The national heads of education and homeland security have announced a new web site and $30 million to help school officials prepare for emergencies such as natural disasters, violent crimes, and terrorist acts.

U.S. Secretary of Education Rod Paige and U.S. Secretary of Homeland Security Tom Ridge made the announcements March 7 at Montgomery Blair High School in Silver Spring, Md.

“The midst of a crisis is not the time to start figuring out who ought to do what. At that moment, everyone involved—from top to bottom—should know the drill and know each other,” Paige said.

The web site, an addition to U.S. Department of Education’s (ED’s) site, is intended to serve as one-stop shop for information and federal guidance on handling emergencies.

Many schools already had emergency plans before the Sept. 11, 2001 terrorist attacks on the United States—but in the wake of the attacks, school safety experts have urged schools to revisit their plans to account for new threats such as chemical or biological weapons. The federal No Child Left Behind Act also requires schools to have comprehensive crisis response plans in place.

“The tide of events since September 11, 2001 demands that schools be better prepared. We’re here to help—to provide more information and resources and to highlight programs we know work,” Paige said.

The site includes links to online resources, as well as examples of emergency-response plans from the Montgomery County, Md., and Fairfax County, Va., school systems and North Carolina public schools.

This spring, school districts can begin applying for their share of the additional $30 million available to help them improve their emergency plans. Schools can use the funds to train school staff, parents, and students how to respond to a crisis; coordinate their response with local fire and police stations; purchase necessary equipment; and match up with organizations responsible for disaster recovery issues.

Besides working with the Department of Homeland Security and other federal agencies on school preparedness, ED has consulted experts from around the country to develop a model emergency response and crisis management plan, which will be released later this month.

ED’s model plan will include the following tips:

  • If your school doesn’t have a crisis plan that was created in partnership with public safety, police, fire, health, mental health, and local emergency-preparedness agencies, consult with these agencies to develop one. Make sure it addresses crises such as fires, school shootings, and accidents, as well as biological, radiological, chemical, and other terrorist activities.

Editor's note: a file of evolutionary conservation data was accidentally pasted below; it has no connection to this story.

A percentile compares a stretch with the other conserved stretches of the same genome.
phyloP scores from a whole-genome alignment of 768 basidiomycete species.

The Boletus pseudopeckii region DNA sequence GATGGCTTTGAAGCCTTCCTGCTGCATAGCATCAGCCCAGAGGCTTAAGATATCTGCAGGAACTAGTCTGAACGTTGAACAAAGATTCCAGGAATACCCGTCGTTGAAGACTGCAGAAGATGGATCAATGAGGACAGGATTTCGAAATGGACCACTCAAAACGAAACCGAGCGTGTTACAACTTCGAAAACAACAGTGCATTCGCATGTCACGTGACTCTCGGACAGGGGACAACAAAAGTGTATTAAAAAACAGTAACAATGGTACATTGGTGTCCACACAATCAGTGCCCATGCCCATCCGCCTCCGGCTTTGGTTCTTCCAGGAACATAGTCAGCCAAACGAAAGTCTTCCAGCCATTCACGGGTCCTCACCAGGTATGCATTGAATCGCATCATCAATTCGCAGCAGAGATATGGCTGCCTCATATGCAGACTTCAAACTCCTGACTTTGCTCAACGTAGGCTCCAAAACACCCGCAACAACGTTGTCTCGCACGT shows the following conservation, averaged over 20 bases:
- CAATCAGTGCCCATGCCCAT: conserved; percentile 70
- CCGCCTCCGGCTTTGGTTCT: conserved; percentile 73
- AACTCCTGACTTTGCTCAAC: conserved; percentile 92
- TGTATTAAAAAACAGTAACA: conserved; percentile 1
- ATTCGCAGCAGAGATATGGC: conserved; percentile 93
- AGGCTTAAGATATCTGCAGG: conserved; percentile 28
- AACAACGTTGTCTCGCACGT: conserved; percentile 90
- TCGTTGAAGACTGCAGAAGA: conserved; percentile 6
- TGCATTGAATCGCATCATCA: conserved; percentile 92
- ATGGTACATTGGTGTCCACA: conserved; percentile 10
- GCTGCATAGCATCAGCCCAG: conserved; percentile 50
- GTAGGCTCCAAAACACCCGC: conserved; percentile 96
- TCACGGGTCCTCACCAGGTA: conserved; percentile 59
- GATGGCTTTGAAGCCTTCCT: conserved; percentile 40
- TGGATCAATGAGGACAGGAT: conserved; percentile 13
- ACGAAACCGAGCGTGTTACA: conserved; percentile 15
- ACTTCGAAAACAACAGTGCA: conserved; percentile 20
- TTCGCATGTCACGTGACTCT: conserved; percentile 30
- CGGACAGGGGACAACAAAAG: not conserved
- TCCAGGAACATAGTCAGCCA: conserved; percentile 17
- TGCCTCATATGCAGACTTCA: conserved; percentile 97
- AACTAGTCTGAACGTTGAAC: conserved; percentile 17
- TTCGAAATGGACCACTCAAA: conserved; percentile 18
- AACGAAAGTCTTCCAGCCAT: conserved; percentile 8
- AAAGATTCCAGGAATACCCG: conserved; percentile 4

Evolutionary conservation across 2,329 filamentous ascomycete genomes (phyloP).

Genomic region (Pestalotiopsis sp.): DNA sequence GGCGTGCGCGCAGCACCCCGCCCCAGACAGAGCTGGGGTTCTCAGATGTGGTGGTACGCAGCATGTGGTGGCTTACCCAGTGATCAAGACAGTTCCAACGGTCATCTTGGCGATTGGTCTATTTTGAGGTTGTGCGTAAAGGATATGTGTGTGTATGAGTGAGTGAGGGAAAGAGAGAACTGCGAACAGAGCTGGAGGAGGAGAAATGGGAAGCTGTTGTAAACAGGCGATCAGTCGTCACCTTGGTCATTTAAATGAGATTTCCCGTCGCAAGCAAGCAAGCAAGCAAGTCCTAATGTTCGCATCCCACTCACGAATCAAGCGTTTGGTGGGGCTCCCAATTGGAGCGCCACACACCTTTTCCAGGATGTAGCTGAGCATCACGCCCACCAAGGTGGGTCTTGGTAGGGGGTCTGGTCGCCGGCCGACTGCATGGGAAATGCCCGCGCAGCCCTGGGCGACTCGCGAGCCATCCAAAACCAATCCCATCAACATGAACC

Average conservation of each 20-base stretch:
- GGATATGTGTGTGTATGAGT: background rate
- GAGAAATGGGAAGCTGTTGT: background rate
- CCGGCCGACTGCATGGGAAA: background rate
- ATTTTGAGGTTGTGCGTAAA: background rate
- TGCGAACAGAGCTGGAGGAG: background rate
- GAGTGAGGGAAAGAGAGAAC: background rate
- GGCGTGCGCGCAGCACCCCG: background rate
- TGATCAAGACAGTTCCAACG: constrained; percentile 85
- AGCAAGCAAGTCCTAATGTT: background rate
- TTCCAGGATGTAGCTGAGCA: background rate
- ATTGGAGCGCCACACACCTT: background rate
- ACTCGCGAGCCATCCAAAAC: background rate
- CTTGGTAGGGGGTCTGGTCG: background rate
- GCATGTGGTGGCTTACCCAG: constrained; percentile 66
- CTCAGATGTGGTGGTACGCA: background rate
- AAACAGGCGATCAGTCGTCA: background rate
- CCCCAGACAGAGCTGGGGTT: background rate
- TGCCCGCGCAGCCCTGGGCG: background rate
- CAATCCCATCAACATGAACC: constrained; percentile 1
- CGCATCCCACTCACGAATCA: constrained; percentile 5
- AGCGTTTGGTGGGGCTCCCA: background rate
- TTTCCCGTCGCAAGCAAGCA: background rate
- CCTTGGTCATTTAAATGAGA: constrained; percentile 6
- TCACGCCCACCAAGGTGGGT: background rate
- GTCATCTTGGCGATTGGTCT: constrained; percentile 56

• If you do have a crisis plan, review it. Ensure that it addresses issues related to terrorism, such as biological, radiological, and chemical attacks.
  • Train, practice, and drill.

Each school crisis plan should address four major areas: prevention and mitigation, preparedness, response, and recovery. Here are the steps each school should include in these four areas:

Prevention and mitigation

  • Assess each school building for factors that put the building, students, and staff at greater risk, such as proximity to railroad tracks that regularly transport hazardous materials or facilities that produce highly toxic material or propane gas tanks. Develop a plan for reducing the risk, including plans to evacuate students from these areas in times of crisis or repositioning propane tanks or other hazardous materials away from school buildings.
  • Work with businesses and factories near the school to ensure that the school’s crisis plan is coordinated with their crisis plans.
  • Put a process in place for controlling school access and egress. Require all persons who do not have authority to be in the school to sign in.
  • Review traffic patterns, and—where possible—keep cars, buses, and trucks away from school buildings.
  • buildings are not obscured by overgrowth of bushes or shrubs where contraband can be placed or persons can hide.


  • Make site plans for each school facility readily available to emergency response units. Make sure they are shared with first responders and agencies responsible for emergency preparedness.
  • Ensure there are multiple evacuation routes and rallying points in case first or second choices are blocked or unavailable at the time of the crisis.
  • Practice responding to crises on a regular basis.
  • Established a communication process to use during a crisis.
  • Inspect equipment to ensure it operates during crisis situations.
  • Have a plan for discharging students. Remember that during a crisis, many parents and guardians may not be able to get to the school to pick up their children. Make sure every student has a secondary contact person. Make contact information readily available.
  • Have a plan for communicating information to parents and for quelling rumors. Cultivate relationships with the news media ahead of time, and identify a public information officer to communicate with the news media and the community during a crisis.
  • Work with law enforcement officials and emergency-preparedness agencies on a strategy for sharing key parts of your school crisis plans.


  • Develop a command structure for responding to a crisis that includes the roles and responsibilities for educators, law enforcement and fire officials, and other first responders in responding to different types of crises.


  • Return to the business of teaching and learning as soon as possible.
  • Identify and approve a team of credentialed mental health workers to provide mental health services to faculty and students after a crisis. Understand that recovery takes place over time and that the services of this team may be needed over an extended period.
  • Ensure the team is adequately trained.
  • Notify parents of actions you intend to take to help students recover from the crisis.


ED’s Emergency Planning web site

U.S. Department of Homeland Security

Ready Campaign